Director: Michael Bay
Cast: Jake Gyllenhaal, Yahya Abdul-Mateen II, Eiza González, Garret Dillahunt, Keir O'Donnell, Jackson White, Olivia Stambouliah, Moses Ingram, Colin Woodell, Cedric Sanders, A Martinez, Devan Chandler Long
Runtime: 2 hrs 16 mins
Rating: NC16 (Violence and Coarse Language)
Released By: UIP
Opening Day: 17 March 2022
Synopsis: Over one day across the streets of L.A., three lives will change forever. In this breakneck thriller from director - producer Michael Bay, decorated veteran Will Sharp (Emmy winner Yahya Abdul-Mateen II, Candyman, The Matrix Resurrections), desperate for money to cover his wife’s medical bills, asks for help from the one person he knows he shouldn’t — his adoptive brother Danny (Oscar ® nominee Jake Gyllenhaal, Zodiac, Spider-Man: Far From Home). A charismatic career criminal, Danny instead offers him a score: the biggest bank heist in Los Angeles history: $32 million. With his wife’s survival on the line, Will can’t say no. But when their getaway goes spectacularly wrong, the desperate brothers hijack an ambulance with a wounded cop clinging to life and ace EMT Cam Thompson (Eiza González, Fast & Furious Presents: Hobbs & Shaw, Baby Driver ) onboard. In a high - speed pursuit that never stops, Will and Danny must evade a massive, city-wide law enforcement response, keep their hostages alive, and som ehow try not to kill each other, all while executing the most insane escape L.A. has ever seen.
You would be familiar by now of the trademarks of a Michael Bay film, including the lens flares, Dutch angles and rapid cutting. And indeed, right from its pre-credits sequence depicting how close Danny and his adopted brother Will were as kids, these signature elements are on full display. Make no mistake therefore, ‘Ambulance’ is undisputedly a Michael Bay film, and while that often means both for better and for worse, we’d like to think in this case it is ultimately for the better.
Adapted from a 2005 Danish film of the same name, Bay and screenwriter Chris Ferak retain the high-concept premise of a pair of bank robbers who hijack an ambulance after their heist goes awry, but shifts the setting to downtown Los Angeles for good measure. Not since the classic 1994 chase movie ‘Speed’ have we seen LA used in such similar fashion, and sure enough, Bay channels the grittiness of LA to good measure, be it the city streets, freeway corridors, concrete water channel (otherwise known as the LA River) and even residential neighbourhoods, so much so that we dare say LA is a character in and of itself within the movie.
Though clocking in at over two hours, the pace is fast, frenetic, and sometimes even exhausting from start to finish. Unfolding wholly over the course of a single day, it wastes no time setting up the key leads. Danny (Yahya Abdul-Mateen) is now a decorated veteran, but struggles to get the money his wife needs for her surgery. Will (Jake Gyllenhaal) has followed in his father’s shoes and become a career criminal, and is now about to execute the biggest heist in LA history. And then there is Cam (Eiza Gonzalez), a no-nonsense paramedic whose professionalism on the job has turned her apathetic to the people she is saving.
When he turns to Will as a last resort, Danny gets pulled into the score Will has been planning. Yet what was meant to be a straightforward robbery goes downhill when rookie cop Zach (Jackson White) shows up at the front door to try to ask a bank teller he has had a crush on for her number. Bay goes ballistic on the subsequent melee, with intense firefights, vehicular crashes and brutal fisticuffs as the robbers contend with not just your regular LAPD officers but also an elite squad within the LAPD known as the Secret Intelligent Services (SIS). Long shoot-out short, Danny and Will find themselves fleeing in a Falck ambulance, with Cam and a wounded Zach in the back.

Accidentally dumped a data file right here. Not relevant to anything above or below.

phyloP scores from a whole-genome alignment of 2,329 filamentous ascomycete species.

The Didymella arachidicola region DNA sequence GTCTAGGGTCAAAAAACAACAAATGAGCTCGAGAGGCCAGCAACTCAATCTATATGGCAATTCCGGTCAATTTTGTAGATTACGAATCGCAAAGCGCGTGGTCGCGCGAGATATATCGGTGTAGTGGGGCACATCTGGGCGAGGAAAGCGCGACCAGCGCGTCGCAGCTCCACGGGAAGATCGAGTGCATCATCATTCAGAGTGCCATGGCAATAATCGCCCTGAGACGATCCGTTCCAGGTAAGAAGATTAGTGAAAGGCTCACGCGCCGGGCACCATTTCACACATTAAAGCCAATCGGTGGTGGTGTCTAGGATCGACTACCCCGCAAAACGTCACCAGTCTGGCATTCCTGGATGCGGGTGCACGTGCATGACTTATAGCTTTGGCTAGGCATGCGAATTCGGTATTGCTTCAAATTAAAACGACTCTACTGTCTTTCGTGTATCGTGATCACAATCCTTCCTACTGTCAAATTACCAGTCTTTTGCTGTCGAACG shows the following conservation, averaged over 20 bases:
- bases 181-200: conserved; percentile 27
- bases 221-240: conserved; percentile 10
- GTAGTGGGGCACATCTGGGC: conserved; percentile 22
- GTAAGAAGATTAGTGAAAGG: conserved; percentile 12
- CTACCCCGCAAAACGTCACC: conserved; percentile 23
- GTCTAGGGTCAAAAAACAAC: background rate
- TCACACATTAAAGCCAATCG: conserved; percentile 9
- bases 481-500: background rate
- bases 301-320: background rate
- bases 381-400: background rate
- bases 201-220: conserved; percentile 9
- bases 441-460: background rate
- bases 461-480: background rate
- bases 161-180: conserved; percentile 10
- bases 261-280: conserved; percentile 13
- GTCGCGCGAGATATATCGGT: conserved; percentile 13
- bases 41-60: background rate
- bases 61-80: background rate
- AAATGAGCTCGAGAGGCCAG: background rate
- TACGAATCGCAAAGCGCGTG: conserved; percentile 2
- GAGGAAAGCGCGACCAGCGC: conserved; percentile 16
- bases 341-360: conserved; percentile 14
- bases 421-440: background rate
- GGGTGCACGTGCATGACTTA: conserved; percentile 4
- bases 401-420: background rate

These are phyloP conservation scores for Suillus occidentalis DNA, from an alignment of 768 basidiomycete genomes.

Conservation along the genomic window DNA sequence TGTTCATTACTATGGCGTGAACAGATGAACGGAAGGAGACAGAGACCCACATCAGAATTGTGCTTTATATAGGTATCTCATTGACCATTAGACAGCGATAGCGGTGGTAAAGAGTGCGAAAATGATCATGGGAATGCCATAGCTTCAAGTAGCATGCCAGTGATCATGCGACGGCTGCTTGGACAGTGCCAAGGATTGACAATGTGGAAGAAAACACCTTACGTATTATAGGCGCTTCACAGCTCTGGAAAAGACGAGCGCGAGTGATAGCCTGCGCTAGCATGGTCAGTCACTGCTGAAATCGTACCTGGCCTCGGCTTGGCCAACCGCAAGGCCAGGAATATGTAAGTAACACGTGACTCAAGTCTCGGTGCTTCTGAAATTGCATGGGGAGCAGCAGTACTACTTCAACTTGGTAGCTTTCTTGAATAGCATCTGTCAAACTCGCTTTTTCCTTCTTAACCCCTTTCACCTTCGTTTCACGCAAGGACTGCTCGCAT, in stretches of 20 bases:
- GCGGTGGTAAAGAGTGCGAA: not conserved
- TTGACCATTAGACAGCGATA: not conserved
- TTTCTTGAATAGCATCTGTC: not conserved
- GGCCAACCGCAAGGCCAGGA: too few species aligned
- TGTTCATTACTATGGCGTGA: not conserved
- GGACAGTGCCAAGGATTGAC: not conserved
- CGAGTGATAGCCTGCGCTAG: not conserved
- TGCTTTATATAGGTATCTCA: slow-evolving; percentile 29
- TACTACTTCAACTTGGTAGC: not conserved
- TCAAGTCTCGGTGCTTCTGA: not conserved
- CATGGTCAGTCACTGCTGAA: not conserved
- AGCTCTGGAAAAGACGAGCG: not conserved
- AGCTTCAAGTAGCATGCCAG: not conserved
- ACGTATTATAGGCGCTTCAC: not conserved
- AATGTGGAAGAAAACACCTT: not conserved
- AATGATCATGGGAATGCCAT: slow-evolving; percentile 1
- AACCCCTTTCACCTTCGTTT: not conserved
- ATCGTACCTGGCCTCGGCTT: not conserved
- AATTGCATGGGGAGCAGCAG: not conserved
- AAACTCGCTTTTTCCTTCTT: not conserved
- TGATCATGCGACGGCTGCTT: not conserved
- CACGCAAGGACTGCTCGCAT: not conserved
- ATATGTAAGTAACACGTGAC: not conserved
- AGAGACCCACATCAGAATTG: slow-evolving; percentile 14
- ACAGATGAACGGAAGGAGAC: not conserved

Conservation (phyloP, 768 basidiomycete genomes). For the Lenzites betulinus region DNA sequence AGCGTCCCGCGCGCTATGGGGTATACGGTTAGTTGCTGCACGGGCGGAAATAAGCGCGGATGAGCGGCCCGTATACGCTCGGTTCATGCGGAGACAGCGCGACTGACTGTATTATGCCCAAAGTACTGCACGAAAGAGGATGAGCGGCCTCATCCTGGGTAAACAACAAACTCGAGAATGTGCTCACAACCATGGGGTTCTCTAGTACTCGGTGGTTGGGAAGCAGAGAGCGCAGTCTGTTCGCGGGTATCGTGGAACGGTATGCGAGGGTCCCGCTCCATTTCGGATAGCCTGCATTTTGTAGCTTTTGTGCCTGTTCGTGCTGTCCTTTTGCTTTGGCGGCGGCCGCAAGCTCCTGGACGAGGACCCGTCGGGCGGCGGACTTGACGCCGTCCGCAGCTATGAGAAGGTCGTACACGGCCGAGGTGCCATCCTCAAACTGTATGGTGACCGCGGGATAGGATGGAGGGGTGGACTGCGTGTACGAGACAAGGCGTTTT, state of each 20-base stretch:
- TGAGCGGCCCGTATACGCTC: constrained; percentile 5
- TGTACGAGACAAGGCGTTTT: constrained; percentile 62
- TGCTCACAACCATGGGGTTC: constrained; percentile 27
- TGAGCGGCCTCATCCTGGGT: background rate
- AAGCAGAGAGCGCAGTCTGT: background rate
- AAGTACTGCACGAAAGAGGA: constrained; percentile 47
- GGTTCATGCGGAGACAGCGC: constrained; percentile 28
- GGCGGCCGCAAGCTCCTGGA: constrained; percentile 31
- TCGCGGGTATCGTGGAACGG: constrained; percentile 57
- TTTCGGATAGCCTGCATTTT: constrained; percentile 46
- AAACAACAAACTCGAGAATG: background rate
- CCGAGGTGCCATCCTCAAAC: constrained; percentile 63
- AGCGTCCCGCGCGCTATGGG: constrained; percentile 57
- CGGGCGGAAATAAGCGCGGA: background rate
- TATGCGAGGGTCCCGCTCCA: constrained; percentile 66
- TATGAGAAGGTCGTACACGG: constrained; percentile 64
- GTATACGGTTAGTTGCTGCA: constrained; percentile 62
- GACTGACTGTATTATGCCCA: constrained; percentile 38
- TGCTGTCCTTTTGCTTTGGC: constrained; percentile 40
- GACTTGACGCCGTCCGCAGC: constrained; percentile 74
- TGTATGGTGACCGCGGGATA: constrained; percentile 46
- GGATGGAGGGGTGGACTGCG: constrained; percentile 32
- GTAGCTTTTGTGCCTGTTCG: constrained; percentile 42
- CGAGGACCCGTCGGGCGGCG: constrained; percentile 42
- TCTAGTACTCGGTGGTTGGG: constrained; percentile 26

What follows is a cat-and-mouse game between Danny/ Will and Captain Tyler Monroe (Garret Dillahunt) of the SIS, with FBI Special Agent Anson Clark (Keir O’ Donnell) joining the latter later on to add some brains to the brawn. Among the memorable episodes are a life-saving operation that Cam performs on Zach at the back of the moving ambulance, a miscalculated SWAT ambush, a thrilling chase along the LA River, and an elaborate misdirection with lethal consequences. Say what you will about Bay, but the action here is top-notch.
Even though he doesn’t always succeed, Ferak deserves credit for the character work amidst the Bayhem. Whilst Danny is torn between doing the right thing and loyalty to his brother, Will has to decide whether to still trust Danny or do what may be brutally necessary. The push-pull between them gives the film a strong emotional anchor, thanks to Abdul-Mateen and Gyllenhaal injecting real stakes into their respective characters. Cam’s presence often sharpens the dilemma both brothers face, and Gonzalez shrewdly calibrates her supporting act to complement the performances of her two male co-stars.
As impressive as the writing and acting may be, the draw of ‘Ambulance’ is undoubtedly still the propulsive action that a Michael Bay film promises, and like we said earlier, Bay doesn’t disappoint in that regard. The trademarks are still there, but the material sees Bay operating at probably his most grounded and restrained in recent time, dispensing with the cringe-worthy humour of ‘Transformers’ and even the stylistic excesses of say ‘6 Underground’. It is ultimately a throwback to the sort of straightforward action films of the 80s and 90s, and utterly enjoyable if all you are looking for is an adrenaline rush.
(Two hours of sheer propulsive action, done in trademark Michael Bay style)
Review by Gabriel Chong